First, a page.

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Dealing with Local Building Control for French Doors

Looking at having some French doors 1200mm fitted by creating an opening between two rooms. The wall is an interior weight bearing wall.
Had a three builders around and one says there is no need to get building control as we use standard 100 x 145 x 1500 lintel, the other says use 1500mm Catnic BXD100 steel lintel and the third says possible building regs may need notifying but thats free.
I am confused. I tried calling local building control but they seem to be unable to provide support - please put in an application - I think about £400 just to find out if I need to notify them or not.
If this is the case I might as well not go ahead.

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Replies

  • ElephantBoy57ElephantBoy57 Forumite
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    Work covered by building regulations

    The Building Regulations 2010 cover the construction and extension of buildings.

    You might also need building regulations approval for many alteration projects, including if you plan to:

    • replace fuse boxes and connected electrics
    • install a bathroom that will involve plumbing
    • change electrics near a bath or shower
    • put in a fixed air-conditioning system
    • replace windows and doors
    • replace roof coverings on pitched and flat roofs
    • install or replace a heating system
    • add extra radiators to a heating system

  • ElephantBoy57ElephantBoy57 Forumite
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    How much does building regulation approval cost?

    This can vary according to local authority fee rates and the nature of the work undertaken, but as a rule of thumb most conversion, renovation or extension work will cost around £100 to submit full plans and a further £200-400 for inspections. Approved Inspection fees are usually similar in terms of a total charge- usually around 1-2% of the cost of the work.


  • bigpappabigpappa Forumite
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    How much does building regulation approval cost?

    This can vary according to local authority fee rates and the nature of the work undertaken, but as a rule of thumb most conversion, renovation or extension work will cost around £100 to submit full plans and a further £200-400 for inspections. Approved Inspection fees are usually similar in terms of a total charge- usually around 1-2% of the cost of the work.


    So I need to submit full plans to cut a new door opening? So someone will have to draw plans up - few hundred and then pay what it looks like £400 for Building regs approval and inspection?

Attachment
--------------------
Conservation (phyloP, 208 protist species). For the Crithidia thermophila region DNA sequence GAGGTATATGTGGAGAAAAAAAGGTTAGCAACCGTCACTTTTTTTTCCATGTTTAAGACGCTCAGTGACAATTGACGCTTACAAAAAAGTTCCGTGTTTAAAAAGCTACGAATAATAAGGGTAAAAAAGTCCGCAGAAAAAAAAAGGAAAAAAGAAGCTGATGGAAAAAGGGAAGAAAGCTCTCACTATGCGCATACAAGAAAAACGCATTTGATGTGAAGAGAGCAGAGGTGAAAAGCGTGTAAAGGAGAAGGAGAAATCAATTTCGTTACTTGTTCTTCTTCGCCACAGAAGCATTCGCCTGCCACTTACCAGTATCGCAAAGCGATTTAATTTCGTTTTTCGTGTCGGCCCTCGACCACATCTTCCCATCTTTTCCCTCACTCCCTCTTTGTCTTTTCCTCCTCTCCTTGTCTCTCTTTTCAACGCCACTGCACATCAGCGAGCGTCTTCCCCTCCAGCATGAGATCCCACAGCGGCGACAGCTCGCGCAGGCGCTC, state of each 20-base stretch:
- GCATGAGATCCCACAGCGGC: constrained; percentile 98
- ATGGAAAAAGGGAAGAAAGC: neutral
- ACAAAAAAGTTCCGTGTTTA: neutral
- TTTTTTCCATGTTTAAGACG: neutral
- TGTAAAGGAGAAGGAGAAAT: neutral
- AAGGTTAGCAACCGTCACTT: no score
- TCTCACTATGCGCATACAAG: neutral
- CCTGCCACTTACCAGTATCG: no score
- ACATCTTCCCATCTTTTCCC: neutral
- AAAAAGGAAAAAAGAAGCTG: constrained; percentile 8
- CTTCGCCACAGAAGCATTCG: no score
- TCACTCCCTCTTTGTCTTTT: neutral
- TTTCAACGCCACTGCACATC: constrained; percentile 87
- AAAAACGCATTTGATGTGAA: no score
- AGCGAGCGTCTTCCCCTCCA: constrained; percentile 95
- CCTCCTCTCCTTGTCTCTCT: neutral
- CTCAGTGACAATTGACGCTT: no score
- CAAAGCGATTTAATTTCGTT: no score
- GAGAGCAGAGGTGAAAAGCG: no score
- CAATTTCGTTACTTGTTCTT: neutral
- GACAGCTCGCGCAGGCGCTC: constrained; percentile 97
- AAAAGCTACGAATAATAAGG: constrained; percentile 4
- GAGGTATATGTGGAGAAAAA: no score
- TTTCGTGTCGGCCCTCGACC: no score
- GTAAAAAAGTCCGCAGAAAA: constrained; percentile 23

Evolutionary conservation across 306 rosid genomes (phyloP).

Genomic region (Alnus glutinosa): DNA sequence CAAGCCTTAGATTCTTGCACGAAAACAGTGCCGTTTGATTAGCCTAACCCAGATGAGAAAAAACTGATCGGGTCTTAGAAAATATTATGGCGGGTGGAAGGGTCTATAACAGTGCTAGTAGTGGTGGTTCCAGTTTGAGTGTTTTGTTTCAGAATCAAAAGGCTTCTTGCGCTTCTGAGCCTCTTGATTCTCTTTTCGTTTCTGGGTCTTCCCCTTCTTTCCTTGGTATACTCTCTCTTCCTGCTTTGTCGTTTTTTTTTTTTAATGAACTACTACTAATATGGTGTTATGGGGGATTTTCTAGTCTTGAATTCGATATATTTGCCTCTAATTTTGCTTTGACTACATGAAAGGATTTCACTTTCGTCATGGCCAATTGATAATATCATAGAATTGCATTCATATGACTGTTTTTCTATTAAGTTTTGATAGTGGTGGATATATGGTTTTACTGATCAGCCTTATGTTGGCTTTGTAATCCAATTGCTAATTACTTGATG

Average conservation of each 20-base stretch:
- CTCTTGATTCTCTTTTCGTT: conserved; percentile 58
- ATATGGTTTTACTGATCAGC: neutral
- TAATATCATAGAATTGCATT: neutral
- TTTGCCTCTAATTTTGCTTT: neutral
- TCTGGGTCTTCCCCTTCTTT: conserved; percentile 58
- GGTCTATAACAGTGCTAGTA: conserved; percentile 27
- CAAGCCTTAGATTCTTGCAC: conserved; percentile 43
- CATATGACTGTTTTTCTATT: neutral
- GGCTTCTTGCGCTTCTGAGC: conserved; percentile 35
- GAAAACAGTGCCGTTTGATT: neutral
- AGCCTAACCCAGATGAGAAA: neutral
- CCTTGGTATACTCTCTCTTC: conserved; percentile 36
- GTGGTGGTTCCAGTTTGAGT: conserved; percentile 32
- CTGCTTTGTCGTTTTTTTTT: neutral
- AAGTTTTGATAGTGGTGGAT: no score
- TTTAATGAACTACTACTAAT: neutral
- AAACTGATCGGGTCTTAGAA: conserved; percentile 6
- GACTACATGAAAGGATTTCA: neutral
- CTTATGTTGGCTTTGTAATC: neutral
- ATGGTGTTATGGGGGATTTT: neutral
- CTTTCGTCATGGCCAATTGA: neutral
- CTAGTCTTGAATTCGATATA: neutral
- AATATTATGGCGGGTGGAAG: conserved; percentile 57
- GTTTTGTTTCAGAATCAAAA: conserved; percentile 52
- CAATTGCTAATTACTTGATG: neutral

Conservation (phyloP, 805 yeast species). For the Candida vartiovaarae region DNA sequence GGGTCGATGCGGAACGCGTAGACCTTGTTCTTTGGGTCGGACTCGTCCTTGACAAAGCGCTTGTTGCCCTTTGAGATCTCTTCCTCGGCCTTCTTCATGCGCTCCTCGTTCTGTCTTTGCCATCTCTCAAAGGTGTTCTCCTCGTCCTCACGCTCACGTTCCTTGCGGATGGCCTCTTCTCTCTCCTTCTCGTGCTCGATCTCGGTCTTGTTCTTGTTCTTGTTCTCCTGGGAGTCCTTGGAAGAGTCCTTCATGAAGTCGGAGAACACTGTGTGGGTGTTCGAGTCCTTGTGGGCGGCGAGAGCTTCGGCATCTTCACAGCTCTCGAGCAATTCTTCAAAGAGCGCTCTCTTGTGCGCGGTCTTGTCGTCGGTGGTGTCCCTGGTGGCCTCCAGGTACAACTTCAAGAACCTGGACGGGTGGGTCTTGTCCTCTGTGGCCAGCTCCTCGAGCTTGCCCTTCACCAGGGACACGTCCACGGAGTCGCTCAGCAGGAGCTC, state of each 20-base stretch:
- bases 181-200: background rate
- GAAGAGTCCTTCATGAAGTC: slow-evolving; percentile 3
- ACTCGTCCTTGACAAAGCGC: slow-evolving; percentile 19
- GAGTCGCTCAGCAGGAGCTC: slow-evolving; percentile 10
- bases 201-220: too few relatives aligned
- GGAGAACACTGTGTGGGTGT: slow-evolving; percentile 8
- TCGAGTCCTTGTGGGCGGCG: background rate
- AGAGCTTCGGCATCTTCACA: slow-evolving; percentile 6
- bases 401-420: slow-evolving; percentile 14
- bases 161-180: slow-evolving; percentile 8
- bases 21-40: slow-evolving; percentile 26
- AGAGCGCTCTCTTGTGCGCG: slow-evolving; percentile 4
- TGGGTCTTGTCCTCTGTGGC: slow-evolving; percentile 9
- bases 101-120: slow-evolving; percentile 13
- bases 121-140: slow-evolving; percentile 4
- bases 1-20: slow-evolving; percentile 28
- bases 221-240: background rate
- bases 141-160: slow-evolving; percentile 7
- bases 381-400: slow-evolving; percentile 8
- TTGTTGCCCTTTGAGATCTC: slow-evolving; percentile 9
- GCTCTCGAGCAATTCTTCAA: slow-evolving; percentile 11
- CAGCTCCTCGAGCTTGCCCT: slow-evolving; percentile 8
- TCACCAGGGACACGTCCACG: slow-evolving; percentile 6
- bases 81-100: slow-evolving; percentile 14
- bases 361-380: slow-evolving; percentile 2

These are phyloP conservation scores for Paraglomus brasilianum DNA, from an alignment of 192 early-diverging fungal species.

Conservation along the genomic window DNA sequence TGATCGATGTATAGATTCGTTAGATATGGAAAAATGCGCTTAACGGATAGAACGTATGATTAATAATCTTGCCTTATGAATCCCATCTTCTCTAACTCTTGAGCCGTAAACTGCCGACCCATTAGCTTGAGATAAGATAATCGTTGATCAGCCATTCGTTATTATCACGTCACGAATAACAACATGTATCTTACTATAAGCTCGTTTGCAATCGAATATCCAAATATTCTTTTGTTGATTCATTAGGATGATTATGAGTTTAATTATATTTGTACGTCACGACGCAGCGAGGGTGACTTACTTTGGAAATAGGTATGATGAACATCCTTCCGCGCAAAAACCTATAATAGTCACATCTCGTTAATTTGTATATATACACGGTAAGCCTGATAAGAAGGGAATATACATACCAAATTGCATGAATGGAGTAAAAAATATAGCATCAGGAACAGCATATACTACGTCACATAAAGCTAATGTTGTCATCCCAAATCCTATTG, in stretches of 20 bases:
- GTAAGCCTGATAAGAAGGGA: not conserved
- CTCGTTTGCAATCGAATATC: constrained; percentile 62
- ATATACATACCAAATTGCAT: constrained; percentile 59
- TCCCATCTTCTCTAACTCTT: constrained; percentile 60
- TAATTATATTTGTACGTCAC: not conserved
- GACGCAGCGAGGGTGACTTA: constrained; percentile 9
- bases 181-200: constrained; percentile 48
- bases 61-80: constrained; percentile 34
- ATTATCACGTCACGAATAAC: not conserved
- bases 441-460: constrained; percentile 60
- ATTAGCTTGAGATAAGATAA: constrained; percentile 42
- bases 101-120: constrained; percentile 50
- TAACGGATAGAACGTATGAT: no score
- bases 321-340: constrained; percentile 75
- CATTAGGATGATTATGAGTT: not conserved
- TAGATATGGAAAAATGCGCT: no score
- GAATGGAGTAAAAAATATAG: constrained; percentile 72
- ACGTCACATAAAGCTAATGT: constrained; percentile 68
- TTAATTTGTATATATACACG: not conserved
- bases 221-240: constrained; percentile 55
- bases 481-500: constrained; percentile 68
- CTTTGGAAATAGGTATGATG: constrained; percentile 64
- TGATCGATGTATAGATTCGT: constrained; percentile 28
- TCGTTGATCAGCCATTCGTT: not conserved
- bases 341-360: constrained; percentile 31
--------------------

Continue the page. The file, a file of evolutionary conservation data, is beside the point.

So thats £800 on top of the work?
    I may just not do it.
  • DevilDamoDevilDamo Forumite
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    You mention French doors and then go on to refer to forming an opening to an internal load bearing wall between rooms. Are you really referring to a pair of internal swing doors as French doors are commonly those used as external doors?

    Structural alterations require a BR application and that can be done via a Building Notice application. The BN application fee would be calculated on the cost of the works and is normally done in bands, e.g. up to £2,000 and between £2,000-£5,000, etc... Yours would come under the lowest bracket and to give you an example, my Local Authority Building Control department would charge something in the region of £200 for it.

    A structural alteration would normally need to be supported by engineers’ calculations. For an opening like that, an engineer may charge up to £200 and it’s that you’d submit to Building Control along with your application. Or Building Control may well tell you themselves as to what beam/lintel they’d accept above but only once you’ve paid them.
  • TELLIT01TELLIT01 Forumite
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    Double internal doors between rooms were commonplace some decades ago, but no so common now.  That may be what the OP means and used the term French Doors to describe them.
  • edited 30 June 2020 at 10:55AM
    DoozergirlDoozergirl Forumite
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    edited 30 June 2020 at 10:55AM
    bigpappa said:

    How much does building regulation approval cost?

    This can vary according to local authority fee rates and the nature of the work undertaken, but as a rule of thumb most conversion, renovation or extension work will cost around £100 to submit full plans and a further £200-400 for inspections. Approved Inspection fees are usually similar in terms of a total charge- usually around 1-2% of the cost of the work.


    So I need to submit full plans to cut a new door opening? So someone will have to draw plans up - few hundred and then pay what it looks like £400 for Building regs approval and inspection?
    So thats £800 on top of the work?
    I may just not do it.
    Don't believe everything you read in the internet.  

    You wouldn't pay that much for a brand new house and don't need full plans, just building notice.  Whatever it is will be the lowest price point on your council's building control price page.  

    If you are creating an opening in a load bearing wall then you should have it inspected.  The reality of an opening that small in a single skin of brick wall using a concrete lintel is that most wouldn't bother with BC.  That wouldn't instil in me the greatest of confidence in the builder though.